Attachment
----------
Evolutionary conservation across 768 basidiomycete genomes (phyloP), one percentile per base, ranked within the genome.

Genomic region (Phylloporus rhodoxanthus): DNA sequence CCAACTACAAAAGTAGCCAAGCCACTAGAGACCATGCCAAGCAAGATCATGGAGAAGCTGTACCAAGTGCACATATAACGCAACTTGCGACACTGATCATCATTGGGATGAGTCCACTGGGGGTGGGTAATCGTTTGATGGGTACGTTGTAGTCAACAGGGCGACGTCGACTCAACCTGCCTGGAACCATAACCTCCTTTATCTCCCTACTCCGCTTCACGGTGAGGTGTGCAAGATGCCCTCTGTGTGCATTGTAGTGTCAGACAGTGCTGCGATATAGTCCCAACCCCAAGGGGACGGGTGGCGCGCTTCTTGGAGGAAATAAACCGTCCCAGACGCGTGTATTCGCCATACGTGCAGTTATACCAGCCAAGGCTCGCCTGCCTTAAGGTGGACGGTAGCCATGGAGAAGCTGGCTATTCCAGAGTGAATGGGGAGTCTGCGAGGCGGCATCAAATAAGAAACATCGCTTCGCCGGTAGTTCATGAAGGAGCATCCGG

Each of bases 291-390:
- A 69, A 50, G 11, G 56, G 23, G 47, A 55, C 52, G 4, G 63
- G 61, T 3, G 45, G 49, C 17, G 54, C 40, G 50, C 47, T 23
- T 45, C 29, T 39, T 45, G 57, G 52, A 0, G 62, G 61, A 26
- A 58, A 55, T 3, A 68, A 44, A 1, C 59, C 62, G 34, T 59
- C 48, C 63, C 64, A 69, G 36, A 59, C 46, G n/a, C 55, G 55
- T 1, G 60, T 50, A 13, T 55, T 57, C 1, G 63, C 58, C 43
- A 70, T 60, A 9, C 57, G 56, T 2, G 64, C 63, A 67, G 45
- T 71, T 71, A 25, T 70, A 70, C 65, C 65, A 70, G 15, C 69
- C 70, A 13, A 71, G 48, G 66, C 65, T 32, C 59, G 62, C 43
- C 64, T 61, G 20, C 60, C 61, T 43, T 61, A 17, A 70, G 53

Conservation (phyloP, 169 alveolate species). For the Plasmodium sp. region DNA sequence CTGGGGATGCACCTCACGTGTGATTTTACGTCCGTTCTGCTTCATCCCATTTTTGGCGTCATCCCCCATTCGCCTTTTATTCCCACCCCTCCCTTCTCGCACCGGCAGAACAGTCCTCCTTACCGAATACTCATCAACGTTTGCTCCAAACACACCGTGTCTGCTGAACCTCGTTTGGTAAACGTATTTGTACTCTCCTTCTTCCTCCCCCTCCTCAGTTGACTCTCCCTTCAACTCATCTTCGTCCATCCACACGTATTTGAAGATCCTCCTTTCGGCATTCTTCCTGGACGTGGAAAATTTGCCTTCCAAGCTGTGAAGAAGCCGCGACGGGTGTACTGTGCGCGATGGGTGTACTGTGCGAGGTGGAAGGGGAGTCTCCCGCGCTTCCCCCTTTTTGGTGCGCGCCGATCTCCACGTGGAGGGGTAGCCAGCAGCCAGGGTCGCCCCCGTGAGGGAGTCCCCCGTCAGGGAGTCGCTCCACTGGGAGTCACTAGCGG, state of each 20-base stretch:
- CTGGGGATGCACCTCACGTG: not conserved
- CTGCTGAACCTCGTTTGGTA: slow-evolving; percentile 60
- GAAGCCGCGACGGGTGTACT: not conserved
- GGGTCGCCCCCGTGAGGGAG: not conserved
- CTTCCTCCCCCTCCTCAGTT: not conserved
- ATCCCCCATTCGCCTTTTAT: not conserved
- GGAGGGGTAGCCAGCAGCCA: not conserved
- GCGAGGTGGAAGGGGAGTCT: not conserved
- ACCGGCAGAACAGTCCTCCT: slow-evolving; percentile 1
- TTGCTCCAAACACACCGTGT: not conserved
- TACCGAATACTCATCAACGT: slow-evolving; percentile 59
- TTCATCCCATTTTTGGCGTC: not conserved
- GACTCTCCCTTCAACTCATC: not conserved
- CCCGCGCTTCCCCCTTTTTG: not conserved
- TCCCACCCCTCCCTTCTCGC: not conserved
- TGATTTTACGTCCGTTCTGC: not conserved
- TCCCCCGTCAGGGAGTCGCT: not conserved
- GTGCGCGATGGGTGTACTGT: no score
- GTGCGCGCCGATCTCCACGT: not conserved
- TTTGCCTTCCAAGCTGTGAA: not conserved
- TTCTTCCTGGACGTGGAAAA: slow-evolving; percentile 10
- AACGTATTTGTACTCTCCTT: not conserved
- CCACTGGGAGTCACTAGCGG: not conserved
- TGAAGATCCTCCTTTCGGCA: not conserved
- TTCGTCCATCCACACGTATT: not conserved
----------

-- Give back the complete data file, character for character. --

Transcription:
Evolutionary conservation across 768 basidiomycete genomes (phyloP), one percentile per base, ranked within the genome.

Genomic region (Phylloporus rhodoxanthus): DNA sequence CCAACTACAAAAGTAGCCAAGCCACTAGAGACCATGCCAAGCAAGATCATGGAGAAGCTGTACCAAGTGCACATATAACGCAACTTGCGACACTGATCATCATTGGGATGAGTCCACTGGGGGTGGGTAATCGTTTGATGGGTACGTTGTAGTCAACAGGGCGACGTCGACTCAACCTGCCTGGAACCATAACCTCCTTTATCTCCCTACTCCGCTTCACGGTGAGGTGTGCAAGATGCCCTCTGTGTGCATTGTAGTGTCAGACAGTGCTGCGATATAGTCCCAACCCCAAGGGGACGGGTGGCGCGCTTCTTGGAGGAAATAAACCGTCCCAGACGCGTGTATTCGCCATACGTGCAGTTATACCAGCCAAGGCTCGCCTGCCTTAAGGTGGACGGTAGCCATGGAGAAGCTGGCTATTCCAGAGTGAATGGGGAGTCTGCGAGGCGGCATCAAATAAGAAACATCGCTTCGCCGGTAGTTCATGAAGGAGCATCCGG

Each of bases 291-390:
- A 69, A 50, G 11, G 56, G 23, G 47, A 55, C 52, G 4, G 63
- G 61, T 3, G 45, G 49, C 17, G 54, C 40, G 50, C 47, T 23
- T 45, C 29, T 39, T 45, G 57, G 52, A 0, G 62, G 61, A 26
- A 58, A 55, T 3, A 68, A 44, A 1, C 59, C 62, G 34, T 59
- C 48, C 63, C 64, A 69, G 36, A 59, C 46, G n/a, C 55, G 55
- T 1, G 60, T 50, A 13, T 55, T 57, C 1, G 63, C 58, C 43
- A 70, T 60, A 9, C 57, G 56, T 2, G 64, C 63, A 67, G 45
- T 71, T 71, A 25, T 70, A 70, C 65, C 65, A 70, G 15, C 69
- C 70, A 13, A 71, G 48, G 66, C 65, T 32, C 59, G 62, C 43
- C 64, T 61, G 20, C 60, C 61, T 43, T 61, A 17, A 70, G 53

Conservation (phyloP, 169 alveolate species). For the Plasmodium sp. region DNA sequence CTGGGGATGCACCTCACGTGTGATTTTACGTCCGTTCTGCTTCATCCCATTTTTGGCGTCATCCCCCATTCGCCTTTTATTCCCACCCCTCCCTTCTCGCACCGGCAGAACAGTCCTCCTTACCGAATACTCATCAACGTTTGCTCCAAACACACCGTGTCTGCTGAACCTCGTTTGGTAAACGTATTTGTACTCTCCTTCTTCCTCCCCCTCCTCAGTTGACTCTCCCTTCAACTCATCTTCGTCCATCCACACGTATTTGAAGATCCTCCTTTCGGCATTCTTCCTGGACGTGGAAAATTTGCCTTCCAAGCTGTGAAGAAGCCGCGACGGGTGTACTGTGCGCGATGGGTGTACTGTGCGAGGTGGAAGGGGAGTCTCCCGCGCTTCCCCCTTTTTGGTGCGCGCCGATCTCCACGTGGAGGGGTAGCCAGCAGCCAGGGTCGCCCCCGTGAGGGAGTCCCCCGTCAGGGAGTCGCTCCACTGGGAGTCACTAGCGG, state of each 20-base stretch:
- CTGGGGATGCACCTCACGTG: not conserved
- CTGCTGAACCTCGTTTGGTA: slow-evolving; percentile 60
- GAAGCCGCGACGGGTGTACT: not conserved
- GGGTCGCCCCCGTGAGGGAG: not conserved
- CTTCCTCCCCCTCCTCAGTT: not conserved
- ATCCCCCATTCGCCTTTTAT: not conserved
- GGAGGGGTAGCCAGCAGCCA: not conserved
- GCGAGGTGGAAGGGGAGTCT: not conserved
- ACCGGCAGAACAGTCCTCCT: slow-evolving; percentile 1
- TTGCTCCAAACACACCGTGT: not conserved
- TACCGAATACTCATCAACGT: slow-evolving; percentile 59
- TTCATCCCATTTTTGGCGTC: not conserved
- GACTCTCCCTTCAACTCATC: not conserved
- CCCGCGCTTCCCCCTTTTTG: not conserved
- TCCCACCCCTCCCTTCTCGC: not conserved
- TGATTTTACGTCCGTTCTGC: not conserved
- TCCCCCGTCAGGGAGTCGCT: not conserved
- GTGCGCGATGGGTGTACTGT: no score
- GTGCGCGCCGATCTCCACGT: not conserved
- TTTGCCTTCCAAGCTGTGAA: not conserved
- TTCTTCCTGGACGTGGAAAA: slow-evolving; percentile 10
- AACGTATTTGTACTCTCCTT: not conserved
- CCACTGGGAGTCACTAGCGG: not conserved
- TGAAGATCCTCCTTTCGGCA: not conserved
- TTCGTCCATCCACACGTATT: not conserved